Friday, July 2, 2010

Why we whipped Russell Branyan

Paul Cousineau laments the loss of Russell Branyan in an SBNation post. Actually, I should say he laments the perception that Indians fans treated Branyan unfairly, considering him a “whipping boy” for all the Indians’ problems, when in fact Branyan did pretty much what could reasonably be expected from him. This isn’t an unsupportable position, as shown by Cousineau’s excellent support. Yes, Russell Branyan struck out. Yes, Russell Branyan played subpar defense at first. But Branyan also hit 10 homers and finished the Cleveland portion of his stint hitting .263/.328/.491, good for an .819 OPS that was 3rd-best on the team at the time. In terms of reasonable expectations, it could credibly be argued that Russ actually exceeded them.

Of course, this is part of the problem. The expectations for Branyan were that he would add value, but not a LOT of value. Which is exactly what happened: he added some value. But the team was still bad, and in terms of what fans wanted to see, there were basically two plausible camps:

1) The Indians are rebuilding and need to make every move in accordance with the Posnanski Treatise
2) The Indians might compete in a weak A.L. Central if they exceed expectations

Well, Branyan doesn’t serve EITHER of those purposes. He sure as heck isn’t a long-term solution to ANYTHING: the man is 34 with a balky back, and not really an everyday player despite what hard-core wishcasters would have you believe. Branyan hit 3 homers in 45 ABs against lefties, leading to a .467 SLG. That’s good. He also drew 2 walks and hit .222, leading to a .255 OBP. That’s nauseating. And in terms of competing in the Central, well, Branyan would have had to add a LOT of value QUICKLY, and instead added SOME value TOO LATE.

Now, Cousineau has a point in that a lot of the wrath and frustration directed at Branyan was probably misplaced. Was Branyan more of a drain on the Indians’ hopes than Kerry Wood, who has needed three straight saves to bring his ERA DOWN to 6.62? More than David Huff’s Amazing Repeated Tightrope Fall act? More than Grady Sizemore’s incredible Season of Pointlessness? More than the Middle Infield of Death, or at least Severe Injury? More than repeated bullpen failures, Justin Masterson hammerings, or Tofu Lou Marson? At least Branyan had positive VORP: exactly half of the 20 hitters that have played for Cleveland this season can say the same. (Fun fact: Justin Masterson’s single gives him a positive offensive VORP, better than ten other position players.)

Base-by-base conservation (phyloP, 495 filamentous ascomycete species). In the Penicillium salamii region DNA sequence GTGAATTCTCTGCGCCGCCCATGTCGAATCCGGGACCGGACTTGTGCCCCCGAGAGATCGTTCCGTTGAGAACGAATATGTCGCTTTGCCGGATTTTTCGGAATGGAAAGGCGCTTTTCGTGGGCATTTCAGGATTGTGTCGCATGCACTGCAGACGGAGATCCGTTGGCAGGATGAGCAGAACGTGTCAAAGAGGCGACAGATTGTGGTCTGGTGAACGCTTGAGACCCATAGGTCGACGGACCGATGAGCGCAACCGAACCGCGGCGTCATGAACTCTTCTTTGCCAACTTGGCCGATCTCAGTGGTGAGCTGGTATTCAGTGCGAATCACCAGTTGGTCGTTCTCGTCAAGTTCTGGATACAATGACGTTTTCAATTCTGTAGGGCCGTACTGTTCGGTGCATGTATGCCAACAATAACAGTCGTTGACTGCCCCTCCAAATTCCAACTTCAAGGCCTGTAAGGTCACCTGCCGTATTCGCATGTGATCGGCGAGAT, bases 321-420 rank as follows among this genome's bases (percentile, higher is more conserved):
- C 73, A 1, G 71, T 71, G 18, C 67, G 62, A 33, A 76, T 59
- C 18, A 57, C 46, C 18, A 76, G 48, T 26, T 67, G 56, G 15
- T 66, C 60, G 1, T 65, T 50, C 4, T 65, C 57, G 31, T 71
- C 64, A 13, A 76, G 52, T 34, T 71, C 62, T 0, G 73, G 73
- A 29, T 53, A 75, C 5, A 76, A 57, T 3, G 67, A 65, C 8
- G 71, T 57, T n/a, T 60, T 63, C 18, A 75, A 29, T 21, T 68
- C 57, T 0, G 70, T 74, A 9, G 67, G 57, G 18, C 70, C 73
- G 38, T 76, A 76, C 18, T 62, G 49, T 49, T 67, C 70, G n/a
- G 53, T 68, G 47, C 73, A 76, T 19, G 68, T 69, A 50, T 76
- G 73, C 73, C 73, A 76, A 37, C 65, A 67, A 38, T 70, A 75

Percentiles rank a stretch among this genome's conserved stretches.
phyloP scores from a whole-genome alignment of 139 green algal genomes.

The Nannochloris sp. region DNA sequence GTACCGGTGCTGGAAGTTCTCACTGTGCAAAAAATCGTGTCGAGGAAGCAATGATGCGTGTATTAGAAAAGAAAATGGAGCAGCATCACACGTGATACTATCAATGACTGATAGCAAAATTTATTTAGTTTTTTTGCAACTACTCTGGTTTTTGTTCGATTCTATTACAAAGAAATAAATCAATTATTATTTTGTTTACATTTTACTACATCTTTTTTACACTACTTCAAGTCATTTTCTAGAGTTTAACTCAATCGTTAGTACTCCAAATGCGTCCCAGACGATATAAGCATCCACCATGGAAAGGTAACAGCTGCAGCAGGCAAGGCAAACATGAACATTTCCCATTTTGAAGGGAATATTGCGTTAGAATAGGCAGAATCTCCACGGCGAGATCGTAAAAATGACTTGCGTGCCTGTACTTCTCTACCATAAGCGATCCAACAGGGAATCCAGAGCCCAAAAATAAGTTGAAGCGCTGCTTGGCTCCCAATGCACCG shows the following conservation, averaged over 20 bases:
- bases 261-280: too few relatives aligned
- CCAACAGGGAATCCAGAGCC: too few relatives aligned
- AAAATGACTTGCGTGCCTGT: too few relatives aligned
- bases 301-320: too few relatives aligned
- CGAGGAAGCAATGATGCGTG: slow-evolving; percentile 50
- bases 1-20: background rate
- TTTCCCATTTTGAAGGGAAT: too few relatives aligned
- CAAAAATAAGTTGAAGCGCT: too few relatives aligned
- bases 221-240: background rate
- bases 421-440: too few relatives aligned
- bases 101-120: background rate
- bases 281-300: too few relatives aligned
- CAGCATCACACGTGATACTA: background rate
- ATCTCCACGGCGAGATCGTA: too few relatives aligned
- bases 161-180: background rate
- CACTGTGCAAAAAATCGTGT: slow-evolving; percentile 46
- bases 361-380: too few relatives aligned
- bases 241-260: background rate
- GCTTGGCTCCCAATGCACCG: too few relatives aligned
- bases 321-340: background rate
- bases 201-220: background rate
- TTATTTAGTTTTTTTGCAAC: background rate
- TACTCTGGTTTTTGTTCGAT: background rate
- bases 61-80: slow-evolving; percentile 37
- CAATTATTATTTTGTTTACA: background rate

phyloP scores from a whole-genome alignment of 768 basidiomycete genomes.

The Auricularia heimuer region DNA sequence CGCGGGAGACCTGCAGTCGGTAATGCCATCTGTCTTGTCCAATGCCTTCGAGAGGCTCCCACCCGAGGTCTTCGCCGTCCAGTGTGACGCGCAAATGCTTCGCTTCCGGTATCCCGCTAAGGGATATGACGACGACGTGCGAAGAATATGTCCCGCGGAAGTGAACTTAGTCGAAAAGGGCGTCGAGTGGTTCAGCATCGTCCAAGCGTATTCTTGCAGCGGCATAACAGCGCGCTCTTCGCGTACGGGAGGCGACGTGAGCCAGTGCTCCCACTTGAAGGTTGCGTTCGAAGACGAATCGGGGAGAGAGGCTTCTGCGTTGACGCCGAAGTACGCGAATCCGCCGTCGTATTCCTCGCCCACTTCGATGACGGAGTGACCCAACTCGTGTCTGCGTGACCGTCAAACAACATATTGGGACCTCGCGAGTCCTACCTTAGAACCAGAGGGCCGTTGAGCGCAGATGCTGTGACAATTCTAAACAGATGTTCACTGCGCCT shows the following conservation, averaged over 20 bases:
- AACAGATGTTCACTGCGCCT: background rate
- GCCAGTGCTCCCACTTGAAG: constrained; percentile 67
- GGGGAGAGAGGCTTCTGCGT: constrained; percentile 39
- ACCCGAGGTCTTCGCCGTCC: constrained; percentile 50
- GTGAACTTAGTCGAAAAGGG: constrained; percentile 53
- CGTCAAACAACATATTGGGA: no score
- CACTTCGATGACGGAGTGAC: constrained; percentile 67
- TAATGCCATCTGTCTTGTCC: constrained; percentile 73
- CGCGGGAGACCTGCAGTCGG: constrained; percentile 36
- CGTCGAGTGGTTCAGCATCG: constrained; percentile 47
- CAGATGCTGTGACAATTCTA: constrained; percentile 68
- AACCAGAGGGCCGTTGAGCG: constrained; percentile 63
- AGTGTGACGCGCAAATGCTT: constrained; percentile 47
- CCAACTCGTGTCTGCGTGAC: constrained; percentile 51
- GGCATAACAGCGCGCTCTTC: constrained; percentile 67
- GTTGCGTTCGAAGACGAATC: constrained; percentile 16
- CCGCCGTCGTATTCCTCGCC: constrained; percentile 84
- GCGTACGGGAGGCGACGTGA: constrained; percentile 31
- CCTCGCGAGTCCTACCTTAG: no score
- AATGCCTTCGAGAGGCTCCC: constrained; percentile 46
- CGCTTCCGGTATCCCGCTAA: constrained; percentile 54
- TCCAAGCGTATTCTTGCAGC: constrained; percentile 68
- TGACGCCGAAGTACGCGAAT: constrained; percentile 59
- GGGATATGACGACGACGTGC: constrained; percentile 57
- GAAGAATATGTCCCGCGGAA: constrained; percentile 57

No, the whipping commenced on Branyan for the following reasons:

1) Context

Branyan’s signing might have been the most pointless thing since “Cop Rock.” The reasons are sort of presented above, but to be explicit, the Indians needed to commit to EITHER playing Matt LaPorta every day OR adding someone truly reliably good to the lineup. Branyan has his uses … but not so much on the Indians as currently constructed.

2) Health

Branyan came with known health concerns. “Don’t worry about those, they’re overblown,” we were told. And then he missed most of Spring Training and didn’t debut for the Indians until April 20th.

3) The Over-the-Shoulder Effect

Do you think Matt LaPorta might have struggled some out of the box because he was waiting to be yanked after Austin Kearns got off to a hot start and Russ Branyan was threatening to return any moment? Health may have been a larger issue with LaPorta, and to be perfectly explicit, LaPorta performed poorly. Some of that has to be on him. But correct or not, the perception of Cleveland fans was that Branyan’s hovering revenant was a factor in LaPorta’s suckage.

4) Slow Start

Branyan hit .250/.318/.400 in April. He hit zero home runs and struck out 7 times in 20 AB, a 35% rate. That’s pretty bad. Those are bad numbers for Jhonny Peralta, and Branyan plays WORSE defense at FIRST.

5) Confirmation Bias

Quick, Cleveland fans: in a tight game with men on base, Rafael Perez is summoned from the bullpen. Are you confident, or terrified in a bowel-cleansing manner?

Well, on July 2, the correct answer is, “Confident.” After an atrocious start and a hideous 2009, Rafael Perez did not give up an earned run in June. He velocity is back and his location is a lot better, only walking 2 batters in 10 1/3 IP. But if you watched him in April and May, and recall last season, the sight of Raffy Perez made you weep anyway, as you kept waiting for the other shoe to drop.

Branyan may have started slow in April, but in early May, he might as well have been encased in dry ice: after a one-hit series against Baltimore and hitless two-gamers against both Tampa and Kansas City (in which we lost all 4 games, scoring 12 runs total), Branyan sat at .197/.284/.424. The .227 ISO is acceptible, if low, from Branyan. An OBP of .284 is simply horrific. So even though Branyan ended up hitting .240/.310/.507 in May, which I’d argue is still pretty bad because a .310 OBP is just flat-out crummy from a first fargin’ baseman, if you came into the season wondering what the heck Branyan was doing on the roster, you pretty much set your position in stone on May 20th: Russ Branyan must die.
6) The Albert Belle Factor